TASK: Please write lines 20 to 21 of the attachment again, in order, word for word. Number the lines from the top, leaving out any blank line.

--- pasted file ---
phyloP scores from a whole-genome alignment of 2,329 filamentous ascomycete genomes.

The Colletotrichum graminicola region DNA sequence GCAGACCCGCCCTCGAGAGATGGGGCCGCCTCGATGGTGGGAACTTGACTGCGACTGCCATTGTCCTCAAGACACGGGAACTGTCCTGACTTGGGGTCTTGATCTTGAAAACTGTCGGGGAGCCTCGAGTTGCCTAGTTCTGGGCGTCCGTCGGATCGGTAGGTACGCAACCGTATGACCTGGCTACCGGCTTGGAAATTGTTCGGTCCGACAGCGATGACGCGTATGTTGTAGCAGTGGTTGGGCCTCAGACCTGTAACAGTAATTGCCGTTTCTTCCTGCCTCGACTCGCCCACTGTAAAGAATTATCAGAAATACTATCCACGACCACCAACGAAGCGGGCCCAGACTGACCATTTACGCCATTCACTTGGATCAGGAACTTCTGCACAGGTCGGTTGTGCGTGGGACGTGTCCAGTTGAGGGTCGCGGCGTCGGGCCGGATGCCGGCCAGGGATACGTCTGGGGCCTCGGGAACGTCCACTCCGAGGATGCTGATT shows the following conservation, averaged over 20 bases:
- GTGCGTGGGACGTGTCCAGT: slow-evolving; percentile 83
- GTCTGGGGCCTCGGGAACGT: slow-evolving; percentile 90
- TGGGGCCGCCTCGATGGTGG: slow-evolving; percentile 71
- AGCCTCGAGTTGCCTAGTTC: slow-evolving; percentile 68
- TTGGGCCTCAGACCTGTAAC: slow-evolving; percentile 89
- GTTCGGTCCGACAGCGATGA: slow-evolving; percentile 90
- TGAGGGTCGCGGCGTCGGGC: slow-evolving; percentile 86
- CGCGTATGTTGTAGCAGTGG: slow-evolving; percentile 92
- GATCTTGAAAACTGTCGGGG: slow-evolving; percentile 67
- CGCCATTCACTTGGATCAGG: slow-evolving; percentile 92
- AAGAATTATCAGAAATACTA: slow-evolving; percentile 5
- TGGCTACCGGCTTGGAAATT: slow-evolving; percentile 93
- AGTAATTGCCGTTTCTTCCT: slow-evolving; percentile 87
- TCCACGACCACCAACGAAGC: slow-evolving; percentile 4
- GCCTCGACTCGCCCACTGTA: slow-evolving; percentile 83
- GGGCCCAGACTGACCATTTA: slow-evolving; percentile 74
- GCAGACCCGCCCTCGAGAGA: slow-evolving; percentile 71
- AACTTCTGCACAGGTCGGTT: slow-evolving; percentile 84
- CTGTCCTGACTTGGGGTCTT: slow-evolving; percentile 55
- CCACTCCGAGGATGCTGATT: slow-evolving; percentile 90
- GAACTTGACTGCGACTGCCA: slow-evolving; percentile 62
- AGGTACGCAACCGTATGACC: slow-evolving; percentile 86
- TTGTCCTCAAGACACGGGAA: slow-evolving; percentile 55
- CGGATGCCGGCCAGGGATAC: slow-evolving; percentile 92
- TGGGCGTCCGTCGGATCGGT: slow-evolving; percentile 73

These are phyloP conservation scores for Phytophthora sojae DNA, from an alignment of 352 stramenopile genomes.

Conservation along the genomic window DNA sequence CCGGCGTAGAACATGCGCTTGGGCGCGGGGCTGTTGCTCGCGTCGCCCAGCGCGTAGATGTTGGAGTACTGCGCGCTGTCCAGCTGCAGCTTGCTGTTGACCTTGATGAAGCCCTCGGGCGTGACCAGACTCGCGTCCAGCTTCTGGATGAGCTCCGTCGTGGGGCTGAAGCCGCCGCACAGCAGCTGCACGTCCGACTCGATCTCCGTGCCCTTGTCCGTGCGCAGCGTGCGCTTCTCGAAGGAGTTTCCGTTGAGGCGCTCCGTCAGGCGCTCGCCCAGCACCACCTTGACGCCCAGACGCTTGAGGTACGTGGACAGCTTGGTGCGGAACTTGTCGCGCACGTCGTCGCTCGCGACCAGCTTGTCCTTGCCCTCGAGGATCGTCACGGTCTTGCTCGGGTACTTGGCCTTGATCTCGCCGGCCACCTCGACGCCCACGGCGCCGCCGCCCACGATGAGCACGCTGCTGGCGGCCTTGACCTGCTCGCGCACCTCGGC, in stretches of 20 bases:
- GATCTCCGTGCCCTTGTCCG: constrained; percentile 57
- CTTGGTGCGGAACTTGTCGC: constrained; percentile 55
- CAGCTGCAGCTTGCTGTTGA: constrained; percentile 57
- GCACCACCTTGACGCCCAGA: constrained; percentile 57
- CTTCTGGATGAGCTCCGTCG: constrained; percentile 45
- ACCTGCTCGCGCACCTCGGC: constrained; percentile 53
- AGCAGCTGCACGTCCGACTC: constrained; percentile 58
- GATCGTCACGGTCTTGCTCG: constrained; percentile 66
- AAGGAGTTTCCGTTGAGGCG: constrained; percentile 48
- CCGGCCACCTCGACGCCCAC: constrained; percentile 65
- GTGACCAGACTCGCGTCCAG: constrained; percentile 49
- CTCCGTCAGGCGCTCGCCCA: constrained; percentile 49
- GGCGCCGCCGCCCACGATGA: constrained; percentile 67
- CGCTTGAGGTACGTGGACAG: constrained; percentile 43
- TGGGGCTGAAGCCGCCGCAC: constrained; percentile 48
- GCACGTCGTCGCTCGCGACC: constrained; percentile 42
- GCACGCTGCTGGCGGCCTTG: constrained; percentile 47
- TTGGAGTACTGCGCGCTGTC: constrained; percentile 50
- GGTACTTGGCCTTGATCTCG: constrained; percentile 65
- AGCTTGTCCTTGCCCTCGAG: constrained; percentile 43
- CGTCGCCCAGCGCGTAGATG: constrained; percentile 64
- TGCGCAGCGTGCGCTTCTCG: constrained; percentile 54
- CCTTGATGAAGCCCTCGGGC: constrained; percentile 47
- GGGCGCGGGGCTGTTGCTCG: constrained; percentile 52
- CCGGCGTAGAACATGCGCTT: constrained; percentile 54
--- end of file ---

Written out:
- AACTTCTGCACAGGTCGGTT: slow-evolving; percentile 84
- CTGTCCTGACTTGGGGTCTT: slow-evolving; percentile 55